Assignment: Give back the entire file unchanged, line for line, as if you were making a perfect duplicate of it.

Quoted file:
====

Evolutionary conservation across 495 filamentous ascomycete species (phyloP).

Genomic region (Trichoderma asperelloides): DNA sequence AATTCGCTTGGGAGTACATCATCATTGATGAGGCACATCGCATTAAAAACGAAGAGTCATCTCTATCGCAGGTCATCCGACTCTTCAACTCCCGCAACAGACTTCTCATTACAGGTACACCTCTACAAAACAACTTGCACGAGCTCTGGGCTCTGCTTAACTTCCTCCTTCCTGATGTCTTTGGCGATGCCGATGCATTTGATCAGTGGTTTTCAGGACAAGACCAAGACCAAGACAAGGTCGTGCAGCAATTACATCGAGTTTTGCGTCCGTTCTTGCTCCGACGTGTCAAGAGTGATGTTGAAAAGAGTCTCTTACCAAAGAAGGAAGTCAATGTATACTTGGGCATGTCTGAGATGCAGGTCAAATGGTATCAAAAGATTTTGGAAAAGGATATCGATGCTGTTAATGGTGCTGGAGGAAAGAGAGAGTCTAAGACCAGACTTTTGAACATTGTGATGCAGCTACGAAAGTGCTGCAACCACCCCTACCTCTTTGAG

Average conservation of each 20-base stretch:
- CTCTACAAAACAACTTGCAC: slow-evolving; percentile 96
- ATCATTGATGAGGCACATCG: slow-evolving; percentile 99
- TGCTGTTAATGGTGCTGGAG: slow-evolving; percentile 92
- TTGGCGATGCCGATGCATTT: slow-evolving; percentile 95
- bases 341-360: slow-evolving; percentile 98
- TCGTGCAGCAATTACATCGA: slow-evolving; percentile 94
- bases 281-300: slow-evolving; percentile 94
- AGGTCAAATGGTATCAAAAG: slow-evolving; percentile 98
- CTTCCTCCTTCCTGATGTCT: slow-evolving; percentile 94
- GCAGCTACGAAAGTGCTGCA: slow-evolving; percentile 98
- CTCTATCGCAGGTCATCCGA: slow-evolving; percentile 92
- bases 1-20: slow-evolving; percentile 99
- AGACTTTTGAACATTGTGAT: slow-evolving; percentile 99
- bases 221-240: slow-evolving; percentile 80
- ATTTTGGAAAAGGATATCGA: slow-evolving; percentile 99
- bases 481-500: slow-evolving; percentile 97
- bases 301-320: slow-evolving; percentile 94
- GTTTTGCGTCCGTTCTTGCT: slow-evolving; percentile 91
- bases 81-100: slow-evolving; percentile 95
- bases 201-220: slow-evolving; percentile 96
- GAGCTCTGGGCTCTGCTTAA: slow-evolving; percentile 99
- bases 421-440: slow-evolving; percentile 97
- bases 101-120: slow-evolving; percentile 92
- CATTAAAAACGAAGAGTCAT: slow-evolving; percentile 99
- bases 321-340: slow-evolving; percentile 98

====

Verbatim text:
Evolutionary conservation across 495 filamentous ascomycete species (phyloP).

Genomic region (Trichoderma asperelloides): DNA sequence AATTCGCTTGGGAGTACATCATCATTGATGAGGCACATCGCATTAAAAACGAAGAGTCATCTCTATCGCAGGTCATCCGACTCTTCAACTCCCGCAACAGACTTCTCATTACAGGTACACCTCTACAAAACAACTTGCACGAGCTCTGGGCTCTGCTTAACTTCCTCCTTCCTGATGTCTTTGGCGATGCCGATGCATTTGATCAGTGGTTTTCAGGACAAGACCAAGACCAAGACAAGGTCGTGCAGCAATTACATCGAGTTTTGCGTCCGTTCTTGCTCCGACGTGTCAAGAGTGATGTTGAAAAGAGTCTCTTACCAAAGAAGGAAGTCAATGTATACTTGGGCATGTCTGAGATGCAGGTCAAATGGTATCAAAAGATTTTGGAAAAGGATATCGATGCTGTTAATGGTGCTGGAGGAAAGAGAGAGTCTAAGACCAGACTTTTGAACATTGTGATGCAGCTACGAAAGTGCTGCAACCACCCCTACCTCTTTGAG

Average conservation of each 20-base stretch:
- CTCTACAAAACAACTTGCAC: slow-evolving; percentile 96
- ATCATTGATGAGGCACATCG: slow-evolving; percentile 99
- TGCTGTTAATGGTGCTGGAG: slow-evolving; percentile 92
- TTGGCGATGCCGATGCATTT: slow-evolving; percentile 95
- bases 341-360: slow-evolving; percentile 98
- TCGTGCAGCAATTACATCGA: slow-evolving; percentile 94
- bases 281-300: slow-evolving; percentile 94
- AGGTCAAATGGTATCAAAAG: slow-evolving; percentile 98
- CTTCCTCCTTCCTGATGTCT: slow-evolving; percentile 94
- GCAGCTACGAAAGTGCTGCA: slow-evolving; percentile 98
- CTCTATCGCAGGTCATCCGA: slow-evolving; percentile 92
- bases 1-20: slow-evolving; percentile 99
- AGACTTTTGAACATTGTGAT: slow-evolving; percentile 99
- bases 221-240: slow-evolving; percentile 80
- ATTTTGGAAAAGGATATCGA: slow-evolving; percentile 99
- bases 481-500: slow-evolving; percentile 97
- bases 301-320: slow-evolving; percentile 94
- GTTTTGCGTCCGTTCTTGCT: slow-evolving; percentile 91
- bases 81-100: slow-evolving; percentile 95
- bases 201-220: slow-evolving; percentile 96
- GAGCTCTGGGCTCTGCTTAA: slow-evolving; percentile 99
- bases 421-440: slow-evolving; percentile 97
- bases 101-120: slow-evolving; percentile 92
- CATTAAAAACGAAGAGTCAT: slow-evolving; percentile 99
- bases 321-340: slow-evolving; percentile 98